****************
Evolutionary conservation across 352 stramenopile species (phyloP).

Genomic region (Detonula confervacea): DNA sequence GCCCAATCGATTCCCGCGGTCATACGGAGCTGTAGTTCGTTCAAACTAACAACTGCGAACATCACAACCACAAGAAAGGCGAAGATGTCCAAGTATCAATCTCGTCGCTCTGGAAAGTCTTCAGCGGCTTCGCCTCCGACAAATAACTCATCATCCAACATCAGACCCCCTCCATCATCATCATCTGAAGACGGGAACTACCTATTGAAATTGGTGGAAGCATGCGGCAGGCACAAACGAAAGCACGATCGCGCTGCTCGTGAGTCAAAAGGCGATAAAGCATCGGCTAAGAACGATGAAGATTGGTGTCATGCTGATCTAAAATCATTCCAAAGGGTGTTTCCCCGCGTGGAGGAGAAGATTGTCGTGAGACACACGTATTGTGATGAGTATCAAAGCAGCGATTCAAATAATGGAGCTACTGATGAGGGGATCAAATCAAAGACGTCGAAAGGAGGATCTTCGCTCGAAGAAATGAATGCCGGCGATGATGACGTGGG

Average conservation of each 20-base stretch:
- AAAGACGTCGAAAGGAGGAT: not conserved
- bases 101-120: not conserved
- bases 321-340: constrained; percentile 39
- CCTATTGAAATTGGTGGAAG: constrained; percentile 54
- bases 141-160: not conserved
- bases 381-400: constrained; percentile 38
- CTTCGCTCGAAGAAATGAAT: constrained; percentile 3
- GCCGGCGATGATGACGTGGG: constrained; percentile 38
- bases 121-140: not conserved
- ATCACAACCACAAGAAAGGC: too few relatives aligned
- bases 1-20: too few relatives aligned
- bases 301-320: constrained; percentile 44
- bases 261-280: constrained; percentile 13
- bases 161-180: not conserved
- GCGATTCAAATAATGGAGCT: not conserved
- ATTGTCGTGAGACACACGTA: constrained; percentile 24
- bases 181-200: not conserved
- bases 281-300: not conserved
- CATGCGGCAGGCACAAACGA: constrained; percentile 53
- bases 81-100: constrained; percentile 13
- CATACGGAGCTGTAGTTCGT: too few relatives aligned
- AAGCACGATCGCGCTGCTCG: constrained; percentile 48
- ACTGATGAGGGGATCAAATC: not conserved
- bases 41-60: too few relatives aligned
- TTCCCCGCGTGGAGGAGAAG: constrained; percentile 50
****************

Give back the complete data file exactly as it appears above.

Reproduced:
Evolutionary conservation across 352 stramenopile species (phyloP).

Genomic region (Detonula confervacea): DNA sequence GCCCAATCGATTCCCGCGGTCATACGGAGCTGTAGTTCGTTCAAACTAACAACTGCGAACATCACAACCACAAGAAAGGCGAAGATGTCCAAGTATCAATCTCGTCGCTCTGGAAAGTCTTCAGCGGCTTCGCCTCCGACAAATAACTCATCATCCAACATCAGACCCCCTCCATCATCATCATCTGAAGACGGGAACTACCTATTGAAATTGGTGGAAGCATGCGGCAGGCACAAACGAAAGCACGATCGCGCTGCTCGTGAGTCAAAAGGCGATAAAGCATCGGCTAAGAACGATGAAGATTGGTGTCATGCTGATCTAAAATCATTCCAAAGGGTGTTTCCCCGCGTGGAGGAGAAGATTGTCGTGAGACACACGTATTGTGATGAGTATCAAAGCAGCGATTCAAATAATGGAGCTACTGATGAGGGGATCAAATCAAAGACGTCGAAAGGAGGATCTTCGCTCGAAGAAATGAATGCCGGCGATGATGACGTGGG

Average conservation of each 20-base stretch:
- AAAGACGTCGAAAGGAGGAT: not conserved
- bases 101-120: not conserved
- bases 321-340: constrained; percentile 39
- CCTATTGAAATTGGTGGAAG: constrained; percentile 54
- bases 141-160: not conserved
- bases 381-400: constrained; percentile 38
- CTTCGCTCGAAGAAATGAAT: constrained; percentile 3
- GCCGGCGATGATGACGTGGG: constrained; percentile 38
- bases 121-140: not conserved
- ATCACAACCACAAGAAAGGC: too few relatives aligned
- bases 1-20: too few relatives aligned
- bases 301-320: constrained; percentile 44
- bases 261-280: constrained; percentile 13
- bases 161-180: not conserved
- GCGATTCAAATAATGGAGCT: not conserved
- ATTGTCGTGAGACACACGTA: constrained; percentile 24
- bases 181-200: not conserved
- bases 281-300: not conserved
- CATGCGGCAGGCACAAACGA: constrained; percentile 53
- bases 81-100: constrained; percentile 13
- CATACGGAGCTGTAGTTCGT: too few relatives aligned
- AAGCACGATCGCGCTGCTCG: constrained; percentile 48
- ACTGATGAGGGGATCAAATC: not conserved
- bases 41-60: too few relatives aligned
- TTCCCCGCGTGGAGGAGAAG: constrained; percentile 50